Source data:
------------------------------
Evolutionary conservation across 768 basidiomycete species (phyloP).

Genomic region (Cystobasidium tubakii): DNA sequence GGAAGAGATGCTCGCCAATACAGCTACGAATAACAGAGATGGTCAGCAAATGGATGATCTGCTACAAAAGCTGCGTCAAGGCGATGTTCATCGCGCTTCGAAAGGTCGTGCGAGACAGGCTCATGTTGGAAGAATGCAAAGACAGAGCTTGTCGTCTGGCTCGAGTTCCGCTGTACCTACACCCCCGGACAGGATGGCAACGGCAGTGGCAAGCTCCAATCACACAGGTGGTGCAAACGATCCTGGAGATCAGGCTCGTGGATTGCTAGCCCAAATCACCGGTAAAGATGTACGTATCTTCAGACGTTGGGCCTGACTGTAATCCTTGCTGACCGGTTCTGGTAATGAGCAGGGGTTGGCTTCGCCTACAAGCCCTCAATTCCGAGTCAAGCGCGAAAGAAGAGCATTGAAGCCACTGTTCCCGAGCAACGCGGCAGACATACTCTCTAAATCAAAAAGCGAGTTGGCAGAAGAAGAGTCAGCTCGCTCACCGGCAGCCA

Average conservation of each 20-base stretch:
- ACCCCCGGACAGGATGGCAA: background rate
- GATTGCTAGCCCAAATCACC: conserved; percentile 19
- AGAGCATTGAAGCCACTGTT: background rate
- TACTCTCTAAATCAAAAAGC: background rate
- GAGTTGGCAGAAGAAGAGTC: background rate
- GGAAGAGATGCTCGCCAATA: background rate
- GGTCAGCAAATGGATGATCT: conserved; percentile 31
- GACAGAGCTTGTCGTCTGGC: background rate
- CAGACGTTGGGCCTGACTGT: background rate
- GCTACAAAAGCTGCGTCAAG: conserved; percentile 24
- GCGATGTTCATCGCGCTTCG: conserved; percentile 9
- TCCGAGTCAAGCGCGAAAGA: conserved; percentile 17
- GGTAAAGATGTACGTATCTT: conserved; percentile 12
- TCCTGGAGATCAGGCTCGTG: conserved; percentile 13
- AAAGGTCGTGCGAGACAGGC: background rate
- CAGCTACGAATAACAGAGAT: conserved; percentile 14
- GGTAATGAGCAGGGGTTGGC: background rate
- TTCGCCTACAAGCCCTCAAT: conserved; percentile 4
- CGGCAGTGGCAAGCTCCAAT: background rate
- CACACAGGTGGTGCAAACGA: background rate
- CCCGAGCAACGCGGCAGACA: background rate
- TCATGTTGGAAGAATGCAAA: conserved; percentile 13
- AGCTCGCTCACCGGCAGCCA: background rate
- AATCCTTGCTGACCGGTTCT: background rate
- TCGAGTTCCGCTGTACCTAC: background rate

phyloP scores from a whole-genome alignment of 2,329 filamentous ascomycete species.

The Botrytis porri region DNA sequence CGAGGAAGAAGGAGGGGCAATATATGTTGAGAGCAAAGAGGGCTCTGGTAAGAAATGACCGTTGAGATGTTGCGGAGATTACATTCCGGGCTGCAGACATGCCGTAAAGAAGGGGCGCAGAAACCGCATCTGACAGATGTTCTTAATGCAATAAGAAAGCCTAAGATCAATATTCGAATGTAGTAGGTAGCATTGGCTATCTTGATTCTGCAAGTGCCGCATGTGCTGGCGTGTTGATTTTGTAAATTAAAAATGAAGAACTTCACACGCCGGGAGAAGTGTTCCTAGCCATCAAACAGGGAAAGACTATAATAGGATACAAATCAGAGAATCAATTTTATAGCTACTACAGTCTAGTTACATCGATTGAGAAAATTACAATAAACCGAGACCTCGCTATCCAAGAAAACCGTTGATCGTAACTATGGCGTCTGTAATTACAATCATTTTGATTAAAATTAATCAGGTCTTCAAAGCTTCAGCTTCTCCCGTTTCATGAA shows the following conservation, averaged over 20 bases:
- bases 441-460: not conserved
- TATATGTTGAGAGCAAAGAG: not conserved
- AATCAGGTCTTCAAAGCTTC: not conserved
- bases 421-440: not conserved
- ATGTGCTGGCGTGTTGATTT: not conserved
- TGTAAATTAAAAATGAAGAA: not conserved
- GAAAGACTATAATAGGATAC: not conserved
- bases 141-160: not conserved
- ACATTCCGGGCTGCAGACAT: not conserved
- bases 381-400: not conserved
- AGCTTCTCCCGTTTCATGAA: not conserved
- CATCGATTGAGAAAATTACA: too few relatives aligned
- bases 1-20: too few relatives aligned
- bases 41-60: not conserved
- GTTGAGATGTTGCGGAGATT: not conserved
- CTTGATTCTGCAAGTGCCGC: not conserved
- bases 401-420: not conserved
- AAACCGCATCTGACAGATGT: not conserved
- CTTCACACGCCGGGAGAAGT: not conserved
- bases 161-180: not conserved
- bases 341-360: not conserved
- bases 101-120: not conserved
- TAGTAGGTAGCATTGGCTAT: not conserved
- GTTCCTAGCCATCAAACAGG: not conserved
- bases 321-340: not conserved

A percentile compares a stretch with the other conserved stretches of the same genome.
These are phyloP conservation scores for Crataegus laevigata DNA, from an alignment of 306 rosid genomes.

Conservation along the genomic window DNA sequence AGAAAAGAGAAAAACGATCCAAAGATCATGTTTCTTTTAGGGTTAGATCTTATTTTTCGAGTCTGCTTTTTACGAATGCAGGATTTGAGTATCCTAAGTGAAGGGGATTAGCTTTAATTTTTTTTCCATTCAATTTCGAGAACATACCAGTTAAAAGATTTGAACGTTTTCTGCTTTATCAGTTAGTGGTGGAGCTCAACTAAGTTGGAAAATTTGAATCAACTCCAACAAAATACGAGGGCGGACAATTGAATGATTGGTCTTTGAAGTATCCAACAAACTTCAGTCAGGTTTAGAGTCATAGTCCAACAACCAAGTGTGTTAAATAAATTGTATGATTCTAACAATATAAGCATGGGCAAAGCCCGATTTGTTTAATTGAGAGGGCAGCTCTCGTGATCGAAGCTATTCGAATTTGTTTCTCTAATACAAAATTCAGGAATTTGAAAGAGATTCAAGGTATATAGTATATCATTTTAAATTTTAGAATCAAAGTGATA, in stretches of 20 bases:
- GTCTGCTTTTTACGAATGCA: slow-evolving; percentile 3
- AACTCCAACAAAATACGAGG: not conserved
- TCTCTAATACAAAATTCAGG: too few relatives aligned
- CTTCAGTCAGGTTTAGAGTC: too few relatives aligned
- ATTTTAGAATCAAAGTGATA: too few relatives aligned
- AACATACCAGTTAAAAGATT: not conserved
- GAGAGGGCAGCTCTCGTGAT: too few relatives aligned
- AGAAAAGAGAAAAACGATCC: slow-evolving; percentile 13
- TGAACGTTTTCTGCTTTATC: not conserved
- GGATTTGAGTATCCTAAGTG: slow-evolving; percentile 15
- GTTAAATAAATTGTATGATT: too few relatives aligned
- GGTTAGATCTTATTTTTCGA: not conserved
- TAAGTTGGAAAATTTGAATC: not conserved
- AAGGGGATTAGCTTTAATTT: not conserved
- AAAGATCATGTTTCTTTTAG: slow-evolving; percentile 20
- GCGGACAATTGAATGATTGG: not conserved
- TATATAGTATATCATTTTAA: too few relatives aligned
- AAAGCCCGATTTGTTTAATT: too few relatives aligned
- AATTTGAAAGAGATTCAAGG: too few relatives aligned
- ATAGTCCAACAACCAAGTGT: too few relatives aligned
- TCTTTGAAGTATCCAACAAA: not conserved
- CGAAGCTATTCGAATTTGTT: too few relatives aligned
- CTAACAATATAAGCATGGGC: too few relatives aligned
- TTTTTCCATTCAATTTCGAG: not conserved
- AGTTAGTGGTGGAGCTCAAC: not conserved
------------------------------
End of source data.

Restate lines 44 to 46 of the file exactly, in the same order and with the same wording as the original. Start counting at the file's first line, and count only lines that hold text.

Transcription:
- bases 41-60: not conserved
- GTTGAGATGTTGCGGAGATT: not conserved
- CTTGATTCTGCAAGTGCCGC: not conserved